Combining existing Linux and Windows systems on the same drive for dual booting

README! There are many use cases for dual booting and guides for achieving it, this one concerns moving an existing Linux to a drive on which Windows is already installed and dual booting them. In other words, you will be combining existing Windows and Linux systems to coexist on the same hard drive.

I’ve been using the same hard drive for a while and transporting it from laptop to laptop whenever one would fail me (you can do that with linux). Now, after 8 years, I was fearing it was the actual hard drive that would break next so this time, I had to move my actual operating system to another physical disk.

Wanting to be able to dual boot into windows as well, I was stuck in a scenario for which there was not much help on the web. Here’s what I did:

  1. Resize your Windows partition using the disk management tool to make room for Linux and its swap. The new Linux partition must be larger that the one you are moving from.
  2. Reboot to a Linux live CD or GParted and create a bootable Linux and a swap partition (they must be primary) after the Windows partition.
  3. Clone you existing Linux OS partition from the old hard drive to the new.
    1. Plug in your old drive (external SATA, external disk case, extra hard-drive bay, etc.) but leave it unmounted.
    2. dd if=/dev/sdXY of=/dev/sdWZ bs=1M

      where XY is the drive letter and partition of the Linux OS you are moving from and WZ those of the partition you are moving to.

    3. Wait for a while, depending on the size of the partition, this could take a bit because you are cloning every single byte from one partition to the other. In my case, it tool a good solid two hours and half.
  4. Unmount and disconnect your old Linux OS hard drive. In case something goes wrong, simply popping it back in your computer will restore your setup just the way it was before.
  5. Mount your new Linux partition.
  6. From within the Live CD, restore the GRUB2 bootloader by executing
    grub2-install --root-directory /mountPoint /dev/sdW

    where mountPoint is where you new Linux partition is mounted and sdW is the drive where it resides.

  7. Since the partition’s GUIDs have changed you need to update the /etc/fstab file on your Linux with the new ones. Any file editor will do. Look up the new GUIDs for your new OS and swap partitions by running
    ls -al /dev/disk/by-uuid/
  8. Remove the live CD and restart the computer.  From within GRUB2’s boot menu, you should only see your Linux and not Windows, that’s normal. Boot your Linux OS.
  9. Run
    grub-mkconfig -o /boot/grub2/grub.cfg

    GRUB2 will scan your hard drive, find the Windows install and create a new boot configuration file. Now, when you reboot your machine, you will see Windows within the boot menu menu entries.

Done! Moving operating systems around and getting them to cohabit alongside each other is tricky and far from being straightforward so I hope this guide worked for you. You will most likely have to adapt it to your own situation and if you feel something you did could benefit others, please comment.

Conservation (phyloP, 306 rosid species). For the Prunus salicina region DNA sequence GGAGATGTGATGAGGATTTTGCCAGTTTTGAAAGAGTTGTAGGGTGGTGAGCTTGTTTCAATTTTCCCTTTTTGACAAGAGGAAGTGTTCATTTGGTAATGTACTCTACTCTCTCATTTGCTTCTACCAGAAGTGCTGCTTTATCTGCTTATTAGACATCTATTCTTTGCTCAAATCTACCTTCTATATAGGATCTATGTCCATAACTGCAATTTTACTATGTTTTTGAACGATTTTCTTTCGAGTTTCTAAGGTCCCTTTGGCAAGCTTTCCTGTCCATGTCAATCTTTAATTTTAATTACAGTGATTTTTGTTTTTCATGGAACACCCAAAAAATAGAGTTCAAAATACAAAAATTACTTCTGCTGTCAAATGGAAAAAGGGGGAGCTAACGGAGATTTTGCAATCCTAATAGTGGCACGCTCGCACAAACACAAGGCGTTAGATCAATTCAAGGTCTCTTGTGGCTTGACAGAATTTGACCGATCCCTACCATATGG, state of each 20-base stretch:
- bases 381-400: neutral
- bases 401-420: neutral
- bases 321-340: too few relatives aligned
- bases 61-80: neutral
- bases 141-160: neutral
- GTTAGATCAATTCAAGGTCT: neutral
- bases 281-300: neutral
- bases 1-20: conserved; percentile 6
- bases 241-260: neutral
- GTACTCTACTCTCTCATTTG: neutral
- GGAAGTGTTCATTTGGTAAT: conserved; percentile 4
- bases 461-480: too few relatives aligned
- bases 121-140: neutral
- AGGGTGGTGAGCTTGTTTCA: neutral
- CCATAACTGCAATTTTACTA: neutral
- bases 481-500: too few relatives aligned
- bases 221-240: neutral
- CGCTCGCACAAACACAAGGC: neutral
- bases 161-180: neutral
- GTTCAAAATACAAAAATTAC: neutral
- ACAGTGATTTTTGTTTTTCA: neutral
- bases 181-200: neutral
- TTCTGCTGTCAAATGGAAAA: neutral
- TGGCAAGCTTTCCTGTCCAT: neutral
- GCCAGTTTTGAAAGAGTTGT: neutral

Apple wood wine bottle stands

wine bottle stand

Two years ago, we had to fell an old apple tree from my parent’s garden. Wanting to experiment with this unusual variety of wood, I gathered the best logs and took them to a sawmill to have planks made and let them dry for a year in a shed.

Fast forward to last Christmas, not wanting to buy gifts and being left with very little time to come up with something before the 24th, I had the idea of making balanced wine bottle stands for everyone out of that old apple tree. It’s a simple project, it’s can be made in batches, can be gifted along with an actual bottle and would make an awesome souvenir of that tree we had so much fun climbing onto and playing around during our childhood.

Apple tree is a pain to work with, the grain is highly irregular and convoluted and the density of the wood varies widely within the same piece. However, the end result is spectacular, especially on the more weathered down parts of the tree, which have turned multiple shades of pink, brown and black due to parasites and moisture. From log to plank, there was a huge amount of loss but through keeping the project small I managed to get something workable out of all that wood.

 

How to program a new Toyota transponder key

In need of an extra key for your Toyota? Avoid the dealer, they charge an arm and a leg for a simple procedure you can do yourself for free. Searching the web turned up a couple of techniques, but the one that worked for me was found in a youtube comment by user Nazareth434.

My car is a Toyota Matrix 2005 but apparently this procedure is valid for all Toyotas. If it did or did not work for you please let me know in the comments. And if nothing including this procedure has worked for you, don’t despair, at least your copy can open Doors. Attach it in a concealed spot under you car and save it for the “oops I’ve locked myself out situation”.

Procedure

First, you need a blank key transponder key for your model and year. You can get one for 10$ or so through eBay or amazon. Then, have the key cut by your local hardware store and make sure it fits you ignition lock: you should be able to turn it all the way to the start position and hear the starter going without the engine turning on. With the master key (the black key, not the valet key, which is grey) and the copy in hand, install yourself in the driver’s seat and follow the procedure carefully. It took me about 30 minutes and many tries to get the steps right as there is timing involved. Persevere and and it should work.

  1. Insert the MASTER key in the ignition 5 times, leaving it IN the ignition on the 5th time. Do not turn the key. Don’t rush that step, do it slowly.